1. Finally, the international community can play a positive role in atrocity prevention by supporting political pluralism and dialogue between political opponents. International organisations can sometimes convene political actors in ways that domestic organisations cannot. For example, in Sierra Leone in 2019, there was an increased risk of political violence as a result of the breakdown of parliamentary proceedings after the two main parties lost their duopoly in parliament and new parties and independent candidates entered the fray. WFD and the European Union led a process of dialogue and reconciliation between the political and administrative leaders of the parliament. Against a background of bitter rivalry, they were able to agree on the Bo Declaration, a set of commitments about how to organise parliamentary business and integrate more consultative practices, thereby neutralising a potential source of conflict.

Opportunities to bring the UK’s diplomatic and aid work together in atrocity prevention

  1. As atrocities often originate in political conflict, it is essential for diplomatic and aid efforts to be aligned. The key is to achieve coherence and complementarity of diplomatic and aid efforts. This requires close cooperation between Posts and aid implementers. In Bosnia & Herzegovina, WFD and the British Embassy have formed a successful partnership to advance the inclusion of women in politics. WFD’s programme was firmly embedded in the Embassy’s business plan and consistent with their priority areas and messaging. WFD provided training and mentoring to support women in their political careers while the Embassy secured political buy-in by making public appearances and statements in support of increased political participation of women. The combination of the Embassy’s political and diplomatic influence with WFD’s technical expertise increased the impact of the programme.


  1. Any programme that aims to achieve impact in conflict and post-conflict settings entails a substantial amount of political and other types of risk. When international organisations (including aid implementers) take a position on sensitive topics, it can result in backlash, reputational damage and even endanger local staff. Posts can help mitigate these risks for aid implementers by speaking out publicly in support of their work and explaining the UK’s position. Posts and aid implementers need to work together closely to ensure there is clarity of purpose, a shared understanding about the risks involved and agreement that the level of risk is proportionate to the expected impact.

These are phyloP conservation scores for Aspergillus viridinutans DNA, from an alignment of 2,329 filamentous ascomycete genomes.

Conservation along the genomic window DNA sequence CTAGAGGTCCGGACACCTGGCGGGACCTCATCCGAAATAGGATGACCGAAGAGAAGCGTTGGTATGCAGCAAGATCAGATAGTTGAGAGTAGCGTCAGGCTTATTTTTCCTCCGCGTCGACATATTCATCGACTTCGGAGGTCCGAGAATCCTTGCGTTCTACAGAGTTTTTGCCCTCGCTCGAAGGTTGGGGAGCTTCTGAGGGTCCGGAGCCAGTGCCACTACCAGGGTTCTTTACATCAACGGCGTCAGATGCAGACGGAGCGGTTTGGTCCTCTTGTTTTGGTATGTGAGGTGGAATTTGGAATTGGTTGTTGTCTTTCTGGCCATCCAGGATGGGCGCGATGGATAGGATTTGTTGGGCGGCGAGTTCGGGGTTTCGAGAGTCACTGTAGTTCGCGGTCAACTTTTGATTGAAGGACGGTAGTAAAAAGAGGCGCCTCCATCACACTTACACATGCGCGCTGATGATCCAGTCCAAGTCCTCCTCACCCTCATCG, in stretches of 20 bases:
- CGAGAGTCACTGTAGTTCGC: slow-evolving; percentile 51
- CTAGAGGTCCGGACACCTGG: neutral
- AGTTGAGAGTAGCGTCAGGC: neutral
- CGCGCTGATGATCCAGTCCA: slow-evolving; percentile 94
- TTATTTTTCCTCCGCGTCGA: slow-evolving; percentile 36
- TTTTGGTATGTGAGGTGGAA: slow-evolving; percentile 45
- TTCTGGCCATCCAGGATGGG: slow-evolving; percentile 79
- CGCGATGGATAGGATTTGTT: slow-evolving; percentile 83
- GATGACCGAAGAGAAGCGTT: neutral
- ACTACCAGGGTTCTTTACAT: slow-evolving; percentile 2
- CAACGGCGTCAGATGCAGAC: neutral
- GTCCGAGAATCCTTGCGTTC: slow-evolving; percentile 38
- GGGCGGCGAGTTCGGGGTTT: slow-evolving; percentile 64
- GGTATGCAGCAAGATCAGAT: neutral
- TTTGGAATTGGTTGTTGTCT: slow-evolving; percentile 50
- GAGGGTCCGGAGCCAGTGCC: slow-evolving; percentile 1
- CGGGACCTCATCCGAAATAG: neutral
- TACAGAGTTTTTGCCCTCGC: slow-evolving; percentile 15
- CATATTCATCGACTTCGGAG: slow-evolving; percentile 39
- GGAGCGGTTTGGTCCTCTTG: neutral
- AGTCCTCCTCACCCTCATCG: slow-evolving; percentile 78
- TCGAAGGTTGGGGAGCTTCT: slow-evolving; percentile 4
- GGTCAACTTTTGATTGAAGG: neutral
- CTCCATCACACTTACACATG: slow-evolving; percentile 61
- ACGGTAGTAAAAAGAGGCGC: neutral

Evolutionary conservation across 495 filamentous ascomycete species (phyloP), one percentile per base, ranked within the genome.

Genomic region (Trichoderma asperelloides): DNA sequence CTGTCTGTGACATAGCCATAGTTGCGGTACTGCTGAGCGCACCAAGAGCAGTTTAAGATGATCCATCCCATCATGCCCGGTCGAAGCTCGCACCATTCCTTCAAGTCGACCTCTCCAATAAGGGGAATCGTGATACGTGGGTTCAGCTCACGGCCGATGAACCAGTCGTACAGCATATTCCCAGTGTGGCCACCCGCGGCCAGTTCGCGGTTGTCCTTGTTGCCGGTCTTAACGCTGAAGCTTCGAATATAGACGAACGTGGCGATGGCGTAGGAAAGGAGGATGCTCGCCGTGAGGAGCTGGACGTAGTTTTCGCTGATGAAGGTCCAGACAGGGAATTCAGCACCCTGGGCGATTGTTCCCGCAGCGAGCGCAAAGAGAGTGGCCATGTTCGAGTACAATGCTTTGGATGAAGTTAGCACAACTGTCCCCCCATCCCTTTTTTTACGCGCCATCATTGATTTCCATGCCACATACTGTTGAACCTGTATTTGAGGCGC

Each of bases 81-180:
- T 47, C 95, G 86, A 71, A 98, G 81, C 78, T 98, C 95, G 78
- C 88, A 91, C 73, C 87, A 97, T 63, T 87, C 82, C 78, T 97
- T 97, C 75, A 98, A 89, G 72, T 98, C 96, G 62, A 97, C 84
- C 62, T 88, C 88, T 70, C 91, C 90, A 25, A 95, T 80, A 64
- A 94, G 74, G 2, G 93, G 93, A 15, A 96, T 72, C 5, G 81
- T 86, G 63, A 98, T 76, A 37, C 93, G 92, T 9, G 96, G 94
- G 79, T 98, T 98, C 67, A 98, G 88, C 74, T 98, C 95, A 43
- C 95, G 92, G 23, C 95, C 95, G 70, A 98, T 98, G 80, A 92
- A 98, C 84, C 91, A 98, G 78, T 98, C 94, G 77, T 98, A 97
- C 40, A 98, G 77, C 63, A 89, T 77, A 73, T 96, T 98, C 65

How the UK Government’s approach to atrocity prevention interacts with other government policies and areas of work, such as the FCDO’s approach to conflict prevention, the Women, Peace and Security agenda and the Preventing Sexual Violence in Conflict Initiative

  1. The UK’s National Action Plan (NAP) on Women, Peace and Security 2018 to 2022[5] rightly prioritises Strategic Outcome 1: women’s meaningful and representative participation and leadership in decision-making processes, including conflict prevention and peacebuilding at the community and national levels. The NAP recognises that inclusive policymaking is necessary not only for sustainable peace outcomes but also for conflict mitigation and creation of stable societies. Women’s political participation and leadership is key to achieving inclusive policymaking. While the intention outlined in the NAP is clear, the 2020 annual report to parliament on its implementation shows low success in meeting the indicators against this strategic outcome. Women remain largely left out of formal decision-making spaces, and in some cases face threats to their lives for demanding access.


  1. The UK Government’s approach to atrocity prevention would benefit from dedicated investment in addressing the barriers to women’s political leadership in conflict prevention and peacebuilding. This requires a recognition of women’s political leadership in informal spaces as well as in elected positions.[6] Women lead and participate in community building, in activism, and in women’s rights movements during conflict, but are not similarly present in official processes. Specific interventions on women’s participation and leadership in peacebuilding and conflict prevention should be mainstreamed through all cross-government conflict prevention programming, much in the same way that WPS has been successfully mainstreamed into National Security Council country strategies. The UK Government’s Preventing Sexual Violence in Conflict Initiative is an opportunity to do so.


[1] OECD. 2020. States of Fragility 2020.